Organizing is a process that allows you to present the information to your reader in a structured, patterned
way. Thus, for virtually every report, you will need to think carefully about organizing your information.
Organizing means grouping and ordering information on some logical basis. It also means determining
the information hierarchy (which are main topics, which are secondary topics, and so forth). Making a
plan is critical to preparing a well-organized report, and it will actually save time because it will help
prevent major revision later. This thinking can and should start early in the report-writing process; it can
be altered as needed as the report develops.
How formally to prepare your outline depends on your preferences and on the situation. In most cases it is
not necessary to use an elaborate numbering scheme like the conventional system (with Roman numerals,
etc.) or the decimal system. The outline is primarily a tool to help the writer. You should write notes on it,
change it if necessary, and not fuss too much over a pretty format. On the other hand, it is possible, since
report writing is often collaborative, that others will want and need to see a formal outline. For these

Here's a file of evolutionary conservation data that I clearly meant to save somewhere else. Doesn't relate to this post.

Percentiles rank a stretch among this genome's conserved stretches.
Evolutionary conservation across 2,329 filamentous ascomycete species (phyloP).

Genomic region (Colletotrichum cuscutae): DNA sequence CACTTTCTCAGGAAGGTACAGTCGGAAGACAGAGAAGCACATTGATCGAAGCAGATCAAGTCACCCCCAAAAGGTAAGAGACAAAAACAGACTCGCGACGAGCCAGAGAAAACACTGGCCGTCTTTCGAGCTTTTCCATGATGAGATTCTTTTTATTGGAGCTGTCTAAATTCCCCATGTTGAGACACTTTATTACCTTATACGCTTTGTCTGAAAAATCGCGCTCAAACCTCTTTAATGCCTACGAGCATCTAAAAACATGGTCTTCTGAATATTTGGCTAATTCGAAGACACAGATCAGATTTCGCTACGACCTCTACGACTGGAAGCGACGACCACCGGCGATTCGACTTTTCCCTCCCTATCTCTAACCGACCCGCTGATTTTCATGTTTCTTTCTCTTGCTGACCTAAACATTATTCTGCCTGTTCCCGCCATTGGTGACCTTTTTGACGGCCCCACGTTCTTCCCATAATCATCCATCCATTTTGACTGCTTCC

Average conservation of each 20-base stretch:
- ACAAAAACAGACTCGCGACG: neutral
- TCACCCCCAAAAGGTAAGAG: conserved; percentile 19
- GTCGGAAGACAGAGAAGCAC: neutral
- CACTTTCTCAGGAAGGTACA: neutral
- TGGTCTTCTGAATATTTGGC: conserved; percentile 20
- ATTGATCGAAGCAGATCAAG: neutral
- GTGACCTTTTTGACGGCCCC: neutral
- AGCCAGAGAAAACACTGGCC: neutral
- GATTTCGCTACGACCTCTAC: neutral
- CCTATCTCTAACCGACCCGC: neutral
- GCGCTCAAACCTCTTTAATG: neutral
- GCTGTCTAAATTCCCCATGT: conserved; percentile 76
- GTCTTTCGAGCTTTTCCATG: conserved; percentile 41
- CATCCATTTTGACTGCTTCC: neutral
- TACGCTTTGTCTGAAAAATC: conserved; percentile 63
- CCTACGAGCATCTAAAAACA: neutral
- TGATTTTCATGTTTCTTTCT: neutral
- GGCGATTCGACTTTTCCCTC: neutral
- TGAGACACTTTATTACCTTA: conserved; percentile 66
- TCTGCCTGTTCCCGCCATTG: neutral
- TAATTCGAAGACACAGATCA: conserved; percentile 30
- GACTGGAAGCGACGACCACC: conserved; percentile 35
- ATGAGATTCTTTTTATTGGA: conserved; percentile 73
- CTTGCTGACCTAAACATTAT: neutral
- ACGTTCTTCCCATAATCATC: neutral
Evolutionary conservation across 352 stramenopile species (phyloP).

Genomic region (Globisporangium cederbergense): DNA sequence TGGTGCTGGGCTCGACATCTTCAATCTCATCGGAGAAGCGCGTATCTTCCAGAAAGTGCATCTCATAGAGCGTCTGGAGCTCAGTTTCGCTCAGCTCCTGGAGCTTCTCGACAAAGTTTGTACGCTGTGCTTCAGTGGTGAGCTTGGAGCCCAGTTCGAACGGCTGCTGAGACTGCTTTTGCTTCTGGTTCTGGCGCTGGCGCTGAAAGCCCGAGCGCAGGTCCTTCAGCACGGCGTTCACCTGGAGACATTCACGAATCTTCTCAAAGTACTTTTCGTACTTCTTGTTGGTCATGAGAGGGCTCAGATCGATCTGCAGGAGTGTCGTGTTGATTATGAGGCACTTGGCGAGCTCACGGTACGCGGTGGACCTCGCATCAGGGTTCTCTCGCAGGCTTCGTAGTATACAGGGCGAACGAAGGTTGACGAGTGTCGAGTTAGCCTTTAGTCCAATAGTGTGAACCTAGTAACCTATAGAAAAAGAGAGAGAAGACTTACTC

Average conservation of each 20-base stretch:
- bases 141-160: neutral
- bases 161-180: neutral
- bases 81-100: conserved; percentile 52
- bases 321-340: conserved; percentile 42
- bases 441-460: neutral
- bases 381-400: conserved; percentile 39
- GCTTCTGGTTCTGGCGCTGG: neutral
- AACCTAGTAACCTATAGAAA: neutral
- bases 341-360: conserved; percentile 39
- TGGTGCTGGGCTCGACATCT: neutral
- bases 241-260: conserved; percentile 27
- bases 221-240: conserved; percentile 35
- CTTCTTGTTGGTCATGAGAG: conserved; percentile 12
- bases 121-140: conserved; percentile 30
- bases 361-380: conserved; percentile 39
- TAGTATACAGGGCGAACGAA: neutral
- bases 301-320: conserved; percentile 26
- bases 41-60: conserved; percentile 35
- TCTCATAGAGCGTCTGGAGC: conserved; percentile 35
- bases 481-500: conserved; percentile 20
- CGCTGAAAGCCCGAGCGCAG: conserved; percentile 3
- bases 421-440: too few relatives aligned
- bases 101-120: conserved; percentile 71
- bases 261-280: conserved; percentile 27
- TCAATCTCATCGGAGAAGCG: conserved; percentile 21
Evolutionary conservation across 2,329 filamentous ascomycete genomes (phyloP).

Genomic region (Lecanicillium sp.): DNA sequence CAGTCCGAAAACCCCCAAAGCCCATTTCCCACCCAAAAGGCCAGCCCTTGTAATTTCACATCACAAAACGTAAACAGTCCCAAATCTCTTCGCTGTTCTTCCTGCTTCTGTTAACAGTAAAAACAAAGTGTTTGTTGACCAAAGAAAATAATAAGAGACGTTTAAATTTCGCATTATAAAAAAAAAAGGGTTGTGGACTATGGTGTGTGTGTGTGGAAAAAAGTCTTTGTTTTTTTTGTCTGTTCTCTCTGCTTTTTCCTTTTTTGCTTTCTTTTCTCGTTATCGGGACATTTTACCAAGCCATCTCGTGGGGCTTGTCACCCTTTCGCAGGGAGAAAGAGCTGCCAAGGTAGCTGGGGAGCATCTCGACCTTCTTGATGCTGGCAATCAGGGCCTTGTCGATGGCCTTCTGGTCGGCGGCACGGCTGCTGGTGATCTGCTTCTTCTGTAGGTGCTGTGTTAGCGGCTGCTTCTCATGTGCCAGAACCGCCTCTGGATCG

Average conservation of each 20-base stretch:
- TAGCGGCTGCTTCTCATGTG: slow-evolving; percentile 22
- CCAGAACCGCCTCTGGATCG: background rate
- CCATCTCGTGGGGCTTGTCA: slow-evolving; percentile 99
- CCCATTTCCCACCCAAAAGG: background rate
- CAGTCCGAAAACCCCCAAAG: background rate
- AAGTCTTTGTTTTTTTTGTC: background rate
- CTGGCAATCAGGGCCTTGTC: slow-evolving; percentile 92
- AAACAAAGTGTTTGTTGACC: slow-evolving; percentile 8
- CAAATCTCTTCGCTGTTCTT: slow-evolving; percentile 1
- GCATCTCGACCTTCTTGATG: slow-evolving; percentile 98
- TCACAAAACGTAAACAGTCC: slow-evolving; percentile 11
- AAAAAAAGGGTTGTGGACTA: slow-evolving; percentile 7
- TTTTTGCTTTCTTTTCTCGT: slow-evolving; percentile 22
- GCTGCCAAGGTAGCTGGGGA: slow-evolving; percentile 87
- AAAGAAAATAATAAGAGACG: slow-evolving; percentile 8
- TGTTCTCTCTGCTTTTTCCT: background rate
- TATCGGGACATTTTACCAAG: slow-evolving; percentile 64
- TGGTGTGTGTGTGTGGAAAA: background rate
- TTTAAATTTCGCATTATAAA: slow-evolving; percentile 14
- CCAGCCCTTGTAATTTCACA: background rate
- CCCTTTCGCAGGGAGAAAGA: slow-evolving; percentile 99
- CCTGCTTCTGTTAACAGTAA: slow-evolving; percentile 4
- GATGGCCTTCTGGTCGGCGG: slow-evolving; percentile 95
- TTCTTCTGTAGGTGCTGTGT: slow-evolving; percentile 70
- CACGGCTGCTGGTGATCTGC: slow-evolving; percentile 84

cases, it is good to be familiar with common numbering schemes.
These are shown in the following slides.
Slides 8-22, 8-23, 8-24
Organization by Division
Outlining is a process of dividing facts:
Survey the whole for logical divisions.
Subdivide.
Subdivide the subdivisions.
Continue to subdivide as long as it is practical.
Slide 8-25
Division by Conventional Relationships
To divide data into equal parts, you will need to determine the common bases of the data. There are
essentially four types:
Time—relationships of chronology
Place—relationships of geography
Quantity—relationships of units (quantitative values)
Factor—relationships of major determinants
Consider a sample problem—providing a history of manufacturing in New York—to illustrate how each
of the conventional relations and other combinations can be used in an outline.
Slide 8-26
With an organization based on time, the time periods selected do not have to be equal in length, but they